I refer to the article “Tougher job market for new entrants” (Straits Times, Nov 2).
Harder for fresh graduates to get jobs
It states that “Acturial science graduate Michelle Lew has sent her resume to more than 100 firms since last December, hoping to land a permanent job.
But almost a year later, she has not received a single job offer.
The job market has not been kind to new entrants to the market like Ms Lew, with unemployment rising for the younger group of workers.
The under-30 unemployment rate rose to 4.3 per cent in September last year, from 3.9 per cent in September 2013, data from the Ministry of Manpower (MOM) showed.
To be sure, about nine in 10 fresh graduates found jobs within six months of graduating last year, according to the Education Ministry’s survey of graduates here.”
9 in 10 found jobs or 7 in 10 found “full-time permanent” jobs?
A Channel NewsAsia news report in February said “the overall employment rate was 89.1 per cent, and about four in five of these graduates were employed in full-time permanent jobs within six months of completing their final examinations. This is similar to the employment rates achieved in 2013.”
So, what the above paragraph may mean is that the full-time employment rate was only about 71.3 per cent (80% of 89,1%).
Thus, “to be sure, about nine in 10 fresh graduates found jobs within six months of graduating last year” – may surely mean that “nine in 10″ found full-time and part-time jobs, but only about 71.3 per cent found full-time permanent jobs!
For example, in the first category (Bachelor of Arts) in NUS’s 2014 Graduate Employment Survey – the full-time permanent employment rate was only 65.3 per cent.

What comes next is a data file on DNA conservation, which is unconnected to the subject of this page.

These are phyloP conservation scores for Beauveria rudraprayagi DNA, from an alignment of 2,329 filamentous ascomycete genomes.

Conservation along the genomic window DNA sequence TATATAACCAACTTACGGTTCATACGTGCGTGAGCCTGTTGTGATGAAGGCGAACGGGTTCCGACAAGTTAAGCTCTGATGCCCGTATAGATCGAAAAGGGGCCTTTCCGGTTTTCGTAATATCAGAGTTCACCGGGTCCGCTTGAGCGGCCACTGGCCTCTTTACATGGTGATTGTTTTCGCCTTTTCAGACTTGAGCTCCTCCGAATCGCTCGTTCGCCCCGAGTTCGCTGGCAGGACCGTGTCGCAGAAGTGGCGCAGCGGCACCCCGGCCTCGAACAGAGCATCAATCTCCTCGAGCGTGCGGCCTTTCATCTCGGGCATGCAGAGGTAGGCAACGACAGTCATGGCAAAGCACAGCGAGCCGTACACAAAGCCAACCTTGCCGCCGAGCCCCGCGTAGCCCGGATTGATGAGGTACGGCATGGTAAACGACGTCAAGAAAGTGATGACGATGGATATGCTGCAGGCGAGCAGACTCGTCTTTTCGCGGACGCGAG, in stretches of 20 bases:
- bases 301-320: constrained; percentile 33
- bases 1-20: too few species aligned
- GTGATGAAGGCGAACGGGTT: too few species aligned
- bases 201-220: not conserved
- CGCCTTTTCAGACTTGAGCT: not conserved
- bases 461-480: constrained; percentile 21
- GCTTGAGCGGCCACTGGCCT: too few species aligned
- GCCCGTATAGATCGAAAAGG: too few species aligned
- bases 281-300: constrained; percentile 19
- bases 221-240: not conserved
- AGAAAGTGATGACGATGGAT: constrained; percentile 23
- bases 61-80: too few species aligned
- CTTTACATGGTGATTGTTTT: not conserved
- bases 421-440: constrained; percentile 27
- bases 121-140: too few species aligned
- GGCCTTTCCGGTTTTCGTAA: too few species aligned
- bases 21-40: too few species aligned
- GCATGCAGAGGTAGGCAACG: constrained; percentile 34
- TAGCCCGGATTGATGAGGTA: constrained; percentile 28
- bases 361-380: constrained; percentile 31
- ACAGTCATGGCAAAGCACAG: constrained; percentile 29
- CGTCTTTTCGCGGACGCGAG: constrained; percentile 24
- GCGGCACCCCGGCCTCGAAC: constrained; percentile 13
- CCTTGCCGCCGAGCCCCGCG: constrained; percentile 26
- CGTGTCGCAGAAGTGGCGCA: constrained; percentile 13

153rd media says employment rate “similar” when it actually dropped?
Also, last year’s rate was much better at 74.5 per cent, instead of “this is similar to the employment rates achieved in 2013″.
Foreign employment at all-time high?
In this connection, although the latest MOM labour report released on 29 October did not give the breakdown of total employment into foreigners, PRs and Singaporeans – I estimate (using the unemployment rates and total employment data) the percentage of foreign workers and non-Singaporean workers (foreigners and PRs) may have reached an all-time high of about 38.9 and 47.1 per cent respectively.
Singaporeans’ unemployment rate increased
There may be something wrong with our labour policies, when the percentage of foreign workers and non-Singaporeans may keep hitting all-time highs, whilst the unemployment rates of younger residents and overall Singaporeans have increasedrelatively more than that for PRs and foreigners.
Since the people have given their trust and mandate – shouldn’t we reciprocate by being more transparent?
Leong Sze Hian